What? Sam Vimes? Big grin

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JGPH1A
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RE: Terry Pratchett "Wintersmith" - *****

Fri Oct 06, 2006 12:33 am

Quoting Skidmarks (Reply 30):
What? Sam Vimes?

I'm sure he's already got your timer out and ready - can't be much sand left in the top  Smile  tombstone 
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Klaus
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RE: Terry Pratchett "Wintersmith" - *****

Fri Oct 06, 2006 12:34 am

Quoting JGPH1A (Reply 29):
Be careful how you address the Defeater of Empires, the Swallower of Oceans, the Thief of Years, the Harvester of Mankind, the Assassin Against Whom No Lock Will Hold !

I WILL PROBABLY REVERT TO IMPERSONATING A HUMAN BEING FOR A WHILE AGAIN - PEOPLE ARE SO GULLIBLE ON THE INTERNET!

Still, it feels rather weird to talk like this - even italics and boldfacing can't really make up for it...  mischievous 
 
JGPH1A
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RE: Terry Pratchett "Wintersmith" - *****

Fri Oct 06, 2006 12:36 am

Quoting Klaus (Reply 32):
I WILL PROBABLY REVERT TO IMPERSONATING A HUMAN BEING FOR A WHILE AGAIN

Good for you, Bill Door.
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skidmarks
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RE: Terry Pratchett "Wintersmith" - *****

Fri Oct 06, 2006 12:38 am

Quoting JGPH1A (Reply 33):
Good for you, Bill Door

Bill Door? I thought it was the Death of Rats Big grin  duck 

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Klaus
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RE: Terry Pratchett "Wintersmith" - *****

Fri Oct 06, 2006 1:06 am

Quoting Skidmarks (Reply 34):
Bill Door? I thought it was the Death of Rats

I'd go easy on the jokes if I were you - or someone might direct his attention to those particularly dusty and dilapidated shelves in the deepest cellar to check for any overlooked hourglasses submerged in age-old dust and grime...!  mischievous 
 
JJJ
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RE: Terry Pratchett "Wintersmith" - *****

Fri Oct 06, 2006 2:05 am

Quoting JGPH1A (Reply 27):
I've often wondered if Pratchett translates well into other languages. Not so much the words, as the very English sense of humour. Does it travel well ?

The short answer is no, some of the jokes and wordplays are pretty much impossible to translate (most times the translator has to choose between an accurate translation or one that keeps the humor) and a lot of the background is so very anglo-saxon, but that just adds to the pleasure of finally deciphering it.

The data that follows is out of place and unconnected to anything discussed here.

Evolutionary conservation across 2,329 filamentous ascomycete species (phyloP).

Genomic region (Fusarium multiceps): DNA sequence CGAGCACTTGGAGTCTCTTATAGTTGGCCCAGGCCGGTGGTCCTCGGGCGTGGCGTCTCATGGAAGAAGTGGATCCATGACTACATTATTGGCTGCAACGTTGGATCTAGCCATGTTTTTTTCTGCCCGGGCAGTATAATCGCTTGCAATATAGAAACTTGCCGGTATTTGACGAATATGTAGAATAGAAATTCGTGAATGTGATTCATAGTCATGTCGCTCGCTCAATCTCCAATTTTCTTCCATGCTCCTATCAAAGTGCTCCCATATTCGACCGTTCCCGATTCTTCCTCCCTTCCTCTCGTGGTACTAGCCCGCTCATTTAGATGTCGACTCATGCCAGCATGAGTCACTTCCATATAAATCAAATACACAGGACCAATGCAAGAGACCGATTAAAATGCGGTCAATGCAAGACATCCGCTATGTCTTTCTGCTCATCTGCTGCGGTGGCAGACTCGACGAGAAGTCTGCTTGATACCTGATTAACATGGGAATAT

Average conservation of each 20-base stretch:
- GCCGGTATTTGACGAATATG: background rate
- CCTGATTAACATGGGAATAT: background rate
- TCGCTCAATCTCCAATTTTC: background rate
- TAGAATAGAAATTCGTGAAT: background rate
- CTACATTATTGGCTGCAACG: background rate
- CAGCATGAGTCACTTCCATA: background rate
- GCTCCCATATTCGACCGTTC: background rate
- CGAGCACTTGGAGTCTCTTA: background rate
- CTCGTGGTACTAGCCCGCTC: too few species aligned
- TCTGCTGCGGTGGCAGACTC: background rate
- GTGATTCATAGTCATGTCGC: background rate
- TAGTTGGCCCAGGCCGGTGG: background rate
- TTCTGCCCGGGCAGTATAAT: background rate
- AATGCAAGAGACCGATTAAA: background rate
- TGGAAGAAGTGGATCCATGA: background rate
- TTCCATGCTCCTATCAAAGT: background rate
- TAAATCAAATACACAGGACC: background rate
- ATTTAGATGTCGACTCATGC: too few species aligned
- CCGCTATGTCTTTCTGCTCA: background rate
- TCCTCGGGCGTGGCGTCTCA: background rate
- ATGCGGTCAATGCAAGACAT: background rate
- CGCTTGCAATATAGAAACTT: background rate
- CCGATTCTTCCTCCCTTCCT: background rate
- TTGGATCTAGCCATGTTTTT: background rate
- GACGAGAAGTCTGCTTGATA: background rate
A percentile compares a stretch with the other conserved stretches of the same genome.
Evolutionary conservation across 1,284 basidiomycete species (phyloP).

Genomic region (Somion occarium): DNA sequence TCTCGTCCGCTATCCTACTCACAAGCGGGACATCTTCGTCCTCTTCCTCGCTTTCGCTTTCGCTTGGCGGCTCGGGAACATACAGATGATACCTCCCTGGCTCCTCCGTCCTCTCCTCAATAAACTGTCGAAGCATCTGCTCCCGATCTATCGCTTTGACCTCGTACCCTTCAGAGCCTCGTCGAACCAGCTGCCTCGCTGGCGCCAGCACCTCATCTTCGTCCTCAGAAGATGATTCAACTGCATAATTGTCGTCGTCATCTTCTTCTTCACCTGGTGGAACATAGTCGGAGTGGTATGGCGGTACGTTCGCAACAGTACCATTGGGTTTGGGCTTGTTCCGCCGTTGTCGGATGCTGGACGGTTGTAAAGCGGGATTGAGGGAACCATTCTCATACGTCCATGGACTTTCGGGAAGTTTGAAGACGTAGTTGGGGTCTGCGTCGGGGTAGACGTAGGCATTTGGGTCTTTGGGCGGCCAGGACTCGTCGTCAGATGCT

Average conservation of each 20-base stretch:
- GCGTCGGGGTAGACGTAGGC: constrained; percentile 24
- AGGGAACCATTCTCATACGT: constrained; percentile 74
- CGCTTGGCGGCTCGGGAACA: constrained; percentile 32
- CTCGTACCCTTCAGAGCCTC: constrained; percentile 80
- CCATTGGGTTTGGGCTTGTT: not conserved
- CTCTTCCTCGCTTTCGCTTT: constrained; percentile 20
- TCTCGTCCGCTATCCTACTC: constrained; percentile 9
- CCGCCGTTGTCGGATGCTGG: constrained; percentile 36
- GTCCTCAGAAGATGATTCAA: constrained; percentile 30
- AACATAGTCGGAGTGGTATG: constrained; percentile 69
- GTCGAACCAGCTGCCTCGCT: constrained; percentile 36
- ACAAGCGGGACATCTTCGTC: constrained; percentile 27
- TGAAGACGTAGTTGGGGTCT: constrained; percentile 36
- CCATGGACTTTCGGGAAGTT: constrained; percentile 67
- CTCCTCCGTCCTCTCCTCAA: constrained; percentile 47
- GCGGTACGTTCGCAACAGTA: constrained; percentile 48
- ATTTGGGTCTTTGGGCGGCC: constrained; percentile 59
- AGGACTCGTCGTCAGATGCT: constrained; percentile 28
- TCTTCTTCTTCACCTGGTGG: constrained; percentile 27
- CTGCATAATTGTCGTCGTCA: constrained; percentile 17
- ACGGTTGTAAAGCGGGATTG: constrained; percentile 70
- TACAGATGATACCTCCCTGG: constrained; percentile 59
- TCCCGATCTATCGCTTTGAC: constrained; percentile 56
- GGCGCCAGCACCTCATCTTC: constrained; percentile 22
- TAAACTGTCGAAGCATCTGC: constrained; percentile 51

In short, the translations are a good read, and sometimes you have no other option, but it's always better to go for the original. Actually, reading the original right after a translation gets you at least a dozen 'Aaahs' as you pick up the bits, well, lost in translation.

[Edited 2006-10-05 19:06:30]
 
Pyrex
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RE: Terry Pratchett "Wintersmith" - *****

Fri Oct 06, 2006 2:25 am

Quoting JJJ (Reply 26):
Those still thinking Pratchett is nothing more than a Tolk-parody should read (in no porticular order) Mort, Small Gods and Jingo. That should put them in the right path.

Don't forget "Thiefs of time" - it was my first Discworld novel, nothing Tolkien-esque at all.
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JGPH1A
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RE: Terry Pratchett "Wintersmith" - *****

Fri Oct 06, 2006 2:29 am

Quoting Pyrex (Reply 37):
on't forget "Thiefs of time" - it was my first Discworld novel, nothing Tolkien-esque at all.

I love "Thief of Time" - another excellent one, just so imaginative and damn funny as well. I think Susan Sto Helit is one of my favourite characters, and so is the monk Lu-Tze, so this was an excellent combination.
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Banco
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RE: Terry Pratchett "Wintersmith" - *****

Fri Oct 06, 2006 2:54 am

Quoting JGPH1A (Reply 38):
Quoting Pyrex (Reply 37):
on't forget "Thiefs of time" - it was my first Discworld novel, nothing Tolkien-esque at all.

I love "Thief of Time" - another excellent one, just so imaginative and damn funny as well. I think Susan Sto Helit is one of my favourite characters, and so is the monk Lu-Tze, so this was an excellent combination.

Thought it was a pity he killed off the renegade Auditor though. I felt tha character might have had a bit of mileage in it for future books.
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JGPH1A
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RE: Terry Pratchett "Wintersmith" - *****

Fri Oct 06, 2006 3:14 am

Quoting Banco (Reply 39):
Thought it was a pity he killed off the renegade Auditor though. I felt tha character might have had a bit of mileage in it for future books.

This was the "female" Auditor holed up on the art museum, am I right ? I haven't read it in a while, I must re-read it - there are so many now, I don't get to re-read them often enough. I can't remember how she died, I remember the ending vaguely but it very "busy" as I recall - lots going on.
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Banco
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RE: Terry Pratchett "Wintersmith" - *****

Fri Oct 06, 2006 3:18 am

Quoting JGPH1A (Reply 40):